Running shoes are built to fit comfortably and protect feet through any performance, but every once in a while the look wins you over before the first step.
Today's running market effortlessly fuse innovation and style, inspired by modern requirements like minimal construction and use of lightweight materials. The adidas adiZero Feather 2.0 and the Nike Flyknit Trainers are great examples of this new hybrid, looking fresh while incorporating the newest technology for a supportive and speedy ride. But remember these trendsetters wouldn't be possible if it weren't for the trailblazers before them, so this is a look back at 20 Iconic Running Sneakers That Perform As Well As They Look.
Click through above to see if your favorite retro runners made the cut.
No. 20 - Nike Windrunner, 1987
The Windrunners were inexpensive and aimed at the casual runner. The sole featured Nike Air, but these were more about style. They toyed with the design through the years, even adding elephant print at one point. The upper is a mix of leather, mesh, nylon and nubuck—not ideal for everyday running, but perfect for everyday stuntin'.
No. 19 - New Balance 1500, 1988
When these first dropped New Balance referred to them as, “the closest thing yet to the perfect running shoe,” and they weren't lying. At $150, the 1500s were one of their more expensive models because of the materials used. NB took their ENCAP midsole technology and padded it with triple-density Evathane, making these one of the most comfy kicks of their time. The leather, mesh and the touch of suede on the back color make these nice to look at, depending on the colorways.
No. 18 - Asics Gel Lyte V, 1994
The Gel Lyte Vs feature three independent packets of Gel in the midsole making these extra comfy. The tongue was fused to the sole like a sock which enabled the foot to remain secure, perfect for long distance running. Many marathon runner refer to this particular pair as their favorite.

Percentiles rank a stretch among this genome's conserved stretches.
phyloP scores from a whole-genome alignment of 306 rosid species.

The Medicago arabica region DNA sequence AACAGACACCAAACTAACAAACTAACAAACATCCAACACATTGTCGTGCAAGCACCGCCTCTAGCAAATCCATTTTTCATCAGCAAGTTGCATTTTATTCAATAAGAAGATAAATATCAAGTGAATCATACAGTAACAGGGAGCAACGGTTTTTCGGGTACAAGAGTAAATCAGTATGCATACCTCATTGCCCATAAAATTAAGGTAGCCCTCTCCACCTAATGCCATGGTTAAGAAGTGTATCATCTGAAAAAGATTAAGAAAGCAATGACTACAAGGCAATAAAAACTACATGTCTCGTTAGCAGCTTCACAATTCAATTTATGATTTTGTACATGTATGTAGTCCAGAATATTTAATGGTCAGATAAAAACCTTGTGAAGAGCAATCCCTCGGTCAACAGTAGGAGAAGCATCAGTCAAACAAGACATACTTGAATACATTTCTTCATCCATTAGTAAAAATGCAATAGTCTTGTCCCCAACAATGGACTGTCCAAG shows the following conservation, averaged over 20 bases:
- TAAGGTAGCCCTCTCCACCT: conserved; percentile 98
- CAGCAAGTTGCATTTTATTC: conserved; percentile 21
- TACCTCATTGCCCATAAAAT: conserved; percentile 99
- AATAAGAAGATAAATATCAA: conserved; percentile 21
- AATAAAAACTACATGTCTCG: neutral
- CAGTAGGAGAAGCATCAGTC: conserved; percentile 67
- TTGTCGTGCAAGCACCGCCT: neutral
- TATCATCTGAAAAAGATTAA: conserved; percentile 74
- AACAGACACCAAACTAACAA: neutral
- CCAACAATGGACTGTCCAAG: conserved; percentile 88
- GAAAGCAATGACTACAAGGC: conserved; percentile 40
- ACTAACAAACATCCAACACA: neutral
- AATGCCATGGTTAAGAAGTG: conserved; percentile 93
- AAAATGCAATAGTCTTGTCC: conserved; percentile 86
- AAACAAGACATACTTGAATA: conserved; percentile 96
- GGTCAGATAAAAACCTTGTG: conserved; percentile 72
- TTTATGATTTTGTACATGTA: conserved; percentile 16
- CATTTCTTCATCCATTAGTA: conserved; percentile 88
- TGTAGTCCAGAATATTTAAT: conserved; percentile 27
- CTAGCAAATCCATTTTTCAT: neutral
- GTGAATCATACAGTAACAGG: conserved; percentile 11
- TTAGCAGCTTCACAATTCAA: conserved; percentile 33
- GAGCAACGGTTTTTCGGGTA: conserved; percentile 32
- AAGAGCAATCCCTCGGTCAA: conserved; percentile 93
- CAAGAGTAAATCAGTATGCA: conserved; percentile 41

No. 17 - adidas adiZero Feather II, 2012
The adiZero Feather II is extremely lightweight and makes your foot feel like, well, a feather. It weighs around 7 ounces and features ADIPRENE technology to give your foot the cushion it needs while getting those miles in. They also boast SPRINTWEB technology which helps lock out moisture and increase durability. They're also cool looking with their sleek design and loud colorways.
No. 16 - adidas ZX 800, 1984
When adidas dropped these, they were ahead of their time; from the futuristic look all the way down to the technology in the sole. They were one of their first shoes to incorporate the Torsion and Soft Cell technologies. The ZX 800 were made with the London street culture in mind.
No. 15 - Puma evoSPEED, 2012
If they're good enough for Usain Bolt, then they should be good enough for you. The sole is made of a combo of foam and rubber for maximum shock absorption. The upper is made of premium mesh for breathability and the sockliner contains OrthoLite for moisture control. Puma made these for runners that want to look good on and off the track. And don't forget bolt won three gold medals while rocking the evoSpeeds.
No. 14 - adidas ZX 8000, 1988
The ZX-8000 is one of adidas' most stylish models. They were originally released in the aqua colorway pictured above in order to stand out from the pack. They also feature adidas' Torsion system in the sole which absorbs shock from pounding the pavement.
No. 13 - Asics GT-II, 1986
The GT-II was the first shoe to feature ASICS Gel technology. ASICS created the Gel in response to Nike's Air and marketed it as superior and it worked. Asics was able to compete with Nike on the running market, making it a go-to for runners 'til this very day.
No. 12 - New Balance 1300, 1984
The 1300's silhouette is timeless. People still rock these twenty-eight years later on the regular. Footlocker had the 2 for $89 sale on these for ages. ENCAP technology is in the sole, making these a good option whether you want to get a run in or if you want to just chill out.
No. 11 - Nike Air Flow, 1989